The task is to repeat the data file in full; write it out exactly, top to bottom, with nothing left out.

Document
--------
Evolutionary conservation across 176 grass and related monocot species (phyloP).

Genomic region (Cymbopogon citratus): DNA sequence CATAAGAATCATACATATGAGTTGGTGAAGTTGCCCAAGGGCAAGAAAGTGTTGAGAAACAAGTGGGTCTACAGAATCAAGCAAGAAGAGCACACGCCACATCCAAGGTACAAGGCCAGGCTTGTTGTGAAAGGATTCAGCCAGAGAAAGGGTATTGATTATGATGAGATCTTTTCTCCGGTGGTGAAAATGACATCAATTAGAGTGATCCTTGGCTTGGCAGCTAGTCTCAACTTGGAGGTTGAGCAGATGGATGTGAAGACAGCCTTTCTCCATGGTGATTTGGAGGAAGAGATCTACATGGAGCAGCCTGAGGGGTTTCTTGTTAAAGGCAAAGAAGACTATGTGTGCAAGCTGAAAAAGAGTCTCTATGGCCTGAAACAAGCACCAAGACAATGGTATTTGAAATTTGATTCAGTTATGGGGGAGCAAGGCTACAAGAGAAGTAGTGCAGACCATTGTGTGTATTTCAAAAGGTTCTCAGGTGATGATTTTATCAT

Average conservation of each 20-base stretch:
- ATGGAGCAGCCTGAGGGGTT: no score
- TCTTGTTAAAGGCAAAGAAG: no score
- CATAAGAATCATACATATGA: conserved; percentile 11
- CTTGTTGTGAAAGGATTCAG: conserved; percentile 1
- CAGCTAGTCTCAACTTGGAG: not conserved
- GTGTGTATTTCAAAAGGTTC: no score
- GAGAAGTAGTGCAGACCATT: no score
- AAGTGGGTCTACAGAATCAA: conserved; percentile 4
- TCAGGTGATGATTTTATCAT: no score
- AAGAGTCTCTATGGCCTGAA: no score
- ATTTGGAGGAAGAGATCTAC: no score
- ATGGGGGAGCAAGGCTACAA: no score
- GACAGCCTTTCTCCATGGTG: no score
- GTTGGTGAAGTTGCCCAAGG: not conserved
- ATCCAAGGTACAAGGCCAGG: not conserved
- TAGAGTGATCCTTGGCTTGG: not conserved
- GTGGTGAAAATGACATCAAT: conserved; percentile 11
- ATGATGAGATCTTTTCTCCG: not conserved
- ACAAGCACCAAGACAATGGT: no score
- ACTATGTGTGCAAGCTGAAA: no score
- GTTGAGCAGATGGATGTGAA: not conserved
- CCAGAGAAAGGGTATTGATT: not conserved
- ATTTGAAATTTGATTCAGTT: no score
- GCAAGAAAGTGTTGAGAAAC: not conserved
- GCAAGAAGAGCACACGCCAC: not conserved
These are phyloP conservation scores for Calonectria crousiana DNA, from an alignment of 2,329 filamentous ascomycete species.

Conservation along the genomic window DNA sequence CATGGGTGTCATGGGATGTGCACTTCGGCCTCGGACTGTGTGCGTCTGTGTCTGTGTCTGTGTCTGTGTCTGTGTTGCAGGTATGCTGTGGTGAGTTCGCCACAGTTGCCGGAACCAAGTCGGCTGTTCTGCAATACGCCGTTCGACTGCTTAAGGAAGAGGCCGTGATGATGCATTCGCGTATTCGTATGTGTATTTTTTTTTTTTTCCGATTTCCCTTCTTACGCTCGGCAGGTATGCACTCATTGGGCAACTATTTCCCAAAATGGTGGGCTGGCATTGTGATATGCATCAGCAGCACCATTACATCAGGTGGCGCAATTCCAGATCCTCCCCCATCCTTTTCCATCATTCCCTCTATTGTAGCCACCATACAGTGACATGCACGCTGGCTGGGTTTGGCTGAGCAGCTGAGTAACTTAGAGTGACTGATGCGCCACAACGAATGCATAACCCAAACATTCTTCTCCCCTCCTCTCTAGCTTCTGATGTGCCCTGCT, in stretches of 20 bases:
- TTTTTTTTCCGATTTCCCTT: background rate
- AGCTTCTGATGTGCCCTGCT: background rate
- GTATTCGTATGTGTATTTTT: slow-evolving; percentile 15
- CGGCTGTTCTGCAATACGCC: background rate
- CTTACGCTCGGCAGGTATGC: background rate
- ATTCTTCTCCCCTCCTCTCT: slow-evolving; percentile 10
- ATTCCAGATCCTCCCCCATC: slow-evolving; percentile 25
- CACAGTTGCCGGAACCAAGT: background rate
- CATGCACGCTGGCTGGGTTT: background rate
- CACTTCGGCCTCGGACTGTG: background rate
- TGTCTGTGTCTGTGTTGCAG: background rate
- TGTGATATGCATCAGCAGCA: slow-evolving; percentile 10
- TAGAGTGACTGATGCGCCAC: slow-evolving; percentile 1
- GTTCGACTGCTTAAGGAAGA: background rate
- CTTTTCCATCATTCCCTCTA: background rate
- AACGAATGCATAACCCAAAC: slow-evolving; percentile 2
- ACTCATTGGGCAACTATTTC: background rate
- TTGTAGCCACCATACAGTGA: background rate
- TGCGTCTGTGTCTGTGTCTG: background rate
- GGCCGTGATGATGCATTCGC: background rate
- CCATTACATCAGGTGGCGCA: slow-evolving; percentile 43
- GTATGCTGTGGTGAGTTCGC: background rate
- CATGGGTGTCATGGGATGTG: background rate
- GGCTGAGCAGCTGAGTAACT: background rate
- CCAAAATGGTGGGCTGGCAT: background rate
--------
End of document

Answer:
Evolutionary conservation across 176 grass and related monocot species (phyloP).

Genomic region (Cymbopogon citratus): DNA sequence CATAAGAATCATACATATGAGTTGGTGAAGTTGCCCAAGGGCAAGAAAGTGTTGAGAAACAAGTGGGTCTACAGAATCAAGCAAGAAGAGCACACGCCACATCCAAGGTACAAGGCCAGGCTTGTTGTGAAAGGATTCAGCCAGAGAAAGGGTATTGATTATGATGAGATCTTTTCTCCGGTGGTGAAAATGACATCAATTAGAGTGATCCTTGGCTTGGCAGCTAGTCTCAACTTGGAGGTTGAGCAGATGGATGTGAAGACAGCCTTTCTCCATGGTGATTTGGAGGAAGAGATCTACATGGAGCAGCCTGAGGGGTTTCTTGTTAAAGGCAAAGAAGACTATGTGTGCAAGCTGAAAAAGAGTCTCTATGGCCTGAAACAAGCACCAAGACAATGGTATTTGAAATTTGATTCAGTTATGGGGGAGCAAGGCTACAAGAGAAGTAGTGCAGACCATTGTGTGTATTTCAAAAGGTTCTCAGGTGATGATTTTATCAT

Average conservation of each 20-base stretch:
- ATGGAGCAGCCTGAGGGGTT: no score
- TCTTGTTAAAGGCAAAGAAG: no score
- CATAAGAATCATACATATGA: conserved; percentile 11
- CTTGTTGTGAAAGGATTCAG: conserved; percentile 1
- CAGCTAGTCTCAACTTGGAG: not conserved
- GTGTGTATTTCAAAAGGTTC: no score
- GAGAAGTAGTGCAGACCATT: no score
- AAGTGGGTCTACAGAATCAA: conserved; percentile 4
- TCAGGTGATGATTTTATCAT: no score
- AAGAGTCTCTATGGCCTGAA: no score
- ATTTGGAGGAAGAGATCTAC: no score
- ATGGGGGAGCAAGGCTACAA: no score
- GACAGCCTTTCTCCATGGTG: no score
- GTTGGTGAAGTTGCCCAAGG: not conserved
- ATCCAAGGTACAAGGCCAGG: not conserved
- TAGAGTGATCCTTGGCTTGG: not conserved
- GTGGTGAAAATGACATCAAT: conserved; percentile 11
- ATGATGAGATCTTTTCTCCG: not conserved
- ACAAGCACCAAGACAATGGT: no score
- ACTATGTGTGCAAGCTGAAA: no score
- GTTGAGCAGATGGATGTGAA: not conserved
- CCAGAGAAAGGGTATTGATT: not conserved
- ATTTGAAATTTGATTCAGTT: no score
- GCAAGAAAGTGTTGAGAAAC: not conserved
- GCAAGAAGAGCACACGCCAC: not conserved
These are phyloP conservation scores for Calonectria crousiana DNA, from an alignment of 2,329 filamentous ascomycete species.

Conservation along the genomic window DNA sequence CATGGGTGTCATGGGATGTGCACTTCGGCCTCGGACTGTGTGCGTCTGTGTCTGTGTCTGTGTCTGTGTCTGTGTTGCAGGTATGCTGTGGTGAGTTCGCCACAGTTGCCGGAACCAAGTCGGCTGTTCTGCAATACGCCGTTCGACTGCTTAAGGAAGAGGCCGTGATGATGCATTCGCGTATTCGTATGTGTATTTTTTTTTTTTTCCGATTTCCCTTCTTACGCTCGGCAGGTATGCACTCATTGGGCAACTATTTCCCAAAATGGTGGGCTGGCATTGTGATATGCATCAGCAGCACCATTACATCAGGTGGCGCAATTCCAGATCCTCCCCCATCCTTTTCCATCATTCCCTCTATTGTAGCCACCATACAGTGACATGCACGCTGGCTGGGTTTGGCTGAGCAGCTGAGTAACTTAGAGTGACTGATGCGCCACAACGAATGCATAACCCAAACATTCTTCTCCCCTCCTCTCTAGCTTCTGATGTGCCCTGCT, in stretches of 20 bases:
- TTTTTTTTCCGATTTCCCTT: background rate
- AGCTTCTGATGTGCCCTGCT: background rate
- GTATTCGTATGTGTATTTTT: slow-evolving; percentile 15
- CGGCTGTTCTGCAATACGCC: background rate
- CTTACGCTCGGCAGGTATGC: background rate
- ATTCTTCTCCCCTCCTCTCT: slow-evolving; percentile 10
- ATTCCAGATCCTCCCCCATC: slow-evolving; percentile 25
- CACAGTTGCCGGAACCAAGT: background rate
- CATGCACGCTGGCTGGGTTT: background rate
- CACTTCGGCCTCGGACTGTG: background rate
- TGTCTGTGTCTGTGTTGCAG: background rate
- TGTGATATGCATCAGCAGCA: slow-evolving; percentile 10
- TAGAGTGACTGATGCGCCAC: slow-evolving; percentile 1
- GTTCGACTGCTTAAGGAAGA: background rate
- CTTTTCCATCATTCCCTCTA: background rate
- AACGAATGCATAACCCAAAC: slow-evolving; percentile 2
- ACTCATTGGGCAACTATTTC: background rate
- TTGTAGCCACCATACAGTGA: background rate
- TGCGTCTGTGTCTGTGTCTG: background rate
- GGCCGTGATGATGCATTCGC: background rate
- CCATTACATCAGGTGGCGCA: slow-evolving; percentile 43
- GTATGCTGTGGTGAGTTCGC: background rate
- CATGGGTGTCATGGGATGTG: background rate
- GGCTGAGCAGCTGAGTAACT: background rate
- CCAAAATGGTGGGCTGGCAT: background rate